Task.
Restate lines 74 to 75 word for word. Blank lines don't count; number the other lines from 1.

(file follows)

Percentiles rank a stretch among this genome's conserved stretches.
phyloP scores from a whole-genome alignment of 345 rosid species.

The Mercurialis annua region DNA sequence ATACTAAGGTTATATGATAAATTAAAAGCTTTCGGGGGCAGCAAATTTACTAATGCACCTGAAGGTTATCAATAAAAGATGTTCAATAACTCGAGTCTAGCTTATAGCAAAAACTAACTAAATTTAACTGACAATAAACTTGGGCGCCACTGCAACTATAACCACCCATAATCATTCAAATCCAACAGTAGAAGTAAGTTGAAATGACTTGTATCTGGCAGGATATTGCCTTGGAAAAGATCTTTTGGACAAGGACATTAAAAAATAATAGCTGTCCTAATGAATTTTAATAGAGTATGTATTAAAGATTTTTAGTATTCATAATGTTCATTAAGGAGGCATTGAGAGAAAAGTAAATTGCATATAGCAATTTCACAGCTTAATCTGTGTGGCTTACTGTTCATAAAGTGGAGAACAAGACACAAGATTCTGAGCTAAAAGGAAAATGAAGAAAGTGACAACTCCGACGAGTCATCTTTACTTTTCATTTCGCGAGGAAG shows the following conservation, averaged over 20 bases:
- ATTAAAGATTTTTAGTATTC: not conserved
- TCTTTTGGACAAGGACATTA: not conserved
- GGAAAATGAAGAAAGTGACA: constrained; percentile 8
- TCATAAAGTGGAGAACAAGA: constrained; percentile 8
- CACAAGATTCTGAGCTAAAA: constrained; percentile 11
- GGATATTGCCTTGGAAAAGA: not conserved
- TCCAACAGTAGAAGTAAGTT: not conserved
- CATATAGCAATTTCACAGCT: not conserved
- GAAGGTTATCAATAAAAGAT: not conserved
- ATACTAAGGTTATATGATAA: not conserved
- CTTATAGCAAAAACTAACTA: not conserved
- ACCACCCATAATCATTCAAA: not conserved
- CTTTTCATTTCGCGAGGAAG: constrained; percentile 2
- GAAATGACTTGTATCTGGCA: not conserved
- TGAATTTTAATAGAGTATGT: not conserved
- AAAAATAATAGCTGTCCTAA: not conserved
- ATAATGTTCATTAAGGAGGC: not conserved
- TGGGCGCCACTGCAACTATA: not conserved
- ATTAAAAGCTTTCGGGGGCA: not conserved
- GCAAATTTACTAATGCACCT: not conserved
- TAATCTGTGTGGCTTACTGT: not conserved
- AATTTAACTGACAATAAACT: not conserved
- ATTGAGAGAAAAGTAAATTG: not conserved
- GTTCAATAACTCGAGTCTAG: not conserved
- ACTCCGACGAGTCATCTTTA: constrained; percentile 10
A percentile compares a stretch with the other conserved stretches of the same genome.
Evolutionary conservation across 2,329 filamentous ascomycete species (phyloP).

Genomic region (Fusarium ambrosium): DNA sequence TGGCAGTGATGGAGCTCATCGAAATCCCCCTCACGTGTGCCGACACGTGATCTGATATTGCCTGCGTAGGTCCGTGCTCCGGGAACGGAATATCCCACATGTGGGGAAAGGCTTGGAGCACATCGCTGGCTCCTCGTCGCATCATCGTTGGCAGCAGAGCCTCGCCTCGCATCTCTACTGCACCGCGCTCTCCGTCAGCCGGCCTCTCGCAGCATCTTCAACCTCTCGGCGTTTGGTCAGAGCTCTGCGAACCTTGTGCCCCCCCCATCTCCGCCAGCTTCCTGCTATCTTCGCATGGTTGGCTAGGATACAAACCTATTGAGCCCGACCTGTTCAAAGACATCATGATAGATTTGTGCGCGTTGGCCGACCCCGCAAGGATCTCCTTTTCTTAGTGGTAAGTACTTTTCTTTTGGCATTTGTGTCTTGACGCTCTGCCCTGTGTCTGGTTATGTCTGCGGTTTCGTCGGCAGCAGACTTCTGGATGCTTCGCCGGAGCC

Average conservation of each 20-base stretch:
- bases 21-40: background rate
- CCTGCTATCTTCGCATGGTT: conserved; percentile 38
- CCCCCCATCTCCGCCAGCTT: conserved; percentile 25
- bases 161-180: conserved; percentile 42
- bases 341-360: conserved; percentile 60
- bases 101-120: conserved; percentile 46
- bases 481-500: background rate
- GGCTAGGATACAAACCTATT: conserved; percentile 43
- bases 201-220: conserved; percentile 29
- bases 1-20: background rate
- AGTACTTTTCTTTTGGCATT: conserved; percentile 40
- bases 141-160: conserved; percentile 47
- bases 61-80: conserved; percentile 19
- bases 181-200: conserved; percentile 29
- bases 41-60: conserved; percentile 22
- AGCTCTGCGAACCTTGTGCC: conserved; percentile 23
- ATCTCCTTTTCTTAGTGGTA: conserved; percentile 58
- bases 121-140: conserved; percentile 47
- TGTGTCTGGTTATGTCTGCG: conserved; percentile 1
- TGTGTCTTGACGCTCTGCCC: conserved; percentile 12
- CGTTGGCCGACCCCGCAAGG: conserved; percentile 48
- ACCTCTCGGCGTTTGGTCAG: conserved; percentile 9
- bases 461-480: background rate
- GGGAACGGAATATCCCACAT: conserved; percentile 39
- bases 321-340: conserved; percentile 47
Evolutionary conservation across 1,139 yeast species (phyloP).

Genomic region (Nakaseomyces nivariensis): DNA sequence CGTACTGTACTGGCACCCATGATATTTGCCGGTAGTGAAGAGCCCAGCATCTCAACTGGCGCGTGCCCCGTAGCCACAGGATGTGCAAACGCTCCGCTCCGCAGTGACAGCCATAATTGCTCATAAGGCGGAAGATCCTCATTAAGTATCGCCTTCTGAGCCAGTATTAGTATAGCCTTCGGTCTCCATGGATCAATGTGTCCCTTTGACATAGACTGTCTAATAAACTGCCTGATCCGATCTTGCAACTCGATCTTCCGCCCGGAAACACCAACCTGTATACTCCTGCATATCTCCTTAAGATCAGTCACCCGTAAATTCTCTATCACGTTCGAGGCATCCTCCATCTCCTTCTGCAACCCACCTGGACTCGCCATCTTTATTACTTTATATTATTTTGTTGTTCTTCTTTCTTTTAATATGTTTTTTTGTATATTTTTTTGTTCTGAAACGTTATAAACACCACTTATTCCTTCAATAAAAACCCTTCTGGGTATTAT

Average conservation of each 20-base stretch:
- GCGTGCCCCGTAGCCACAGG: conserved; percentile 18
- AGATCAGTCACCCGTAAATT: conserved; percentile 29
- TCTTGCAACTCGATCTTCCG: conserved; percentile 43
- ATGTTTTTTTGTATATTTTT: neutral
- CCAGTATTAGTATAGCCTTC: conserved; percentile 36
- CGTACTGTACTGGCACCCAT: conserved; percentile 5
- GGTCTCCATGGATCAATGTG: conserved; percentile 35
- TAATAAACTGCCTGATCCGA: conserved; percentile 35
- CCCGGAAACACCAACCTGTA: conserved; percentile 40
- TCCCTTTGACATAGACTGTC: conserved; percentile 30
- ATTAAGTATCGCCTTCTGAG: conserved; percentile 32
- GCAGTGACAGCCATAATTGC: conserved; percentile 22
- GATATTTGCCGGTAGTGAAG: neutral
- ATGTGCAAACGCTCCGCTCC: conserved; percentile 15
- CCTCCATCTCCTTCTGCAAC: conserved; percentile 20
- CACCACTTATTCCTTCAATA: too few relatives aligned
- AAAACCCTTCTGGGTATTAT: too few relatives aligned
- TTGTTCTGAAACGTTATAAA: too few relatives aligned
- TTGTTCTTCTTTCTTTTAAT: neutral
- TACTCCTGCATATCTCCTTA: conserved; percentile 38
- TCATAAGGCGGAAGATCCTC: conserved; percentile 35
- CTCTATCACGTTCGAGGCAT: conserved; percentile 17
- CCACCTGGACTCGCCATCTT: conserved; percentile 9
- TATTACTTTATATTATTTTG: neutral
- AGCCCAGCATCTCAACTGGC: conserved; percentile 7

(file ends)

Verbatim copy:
- ATGTGCAAACGCTCCGCTCC: conserved; percentile 15
- CCTCCATCTCCTTCTGCAAC: conserved; percentile 20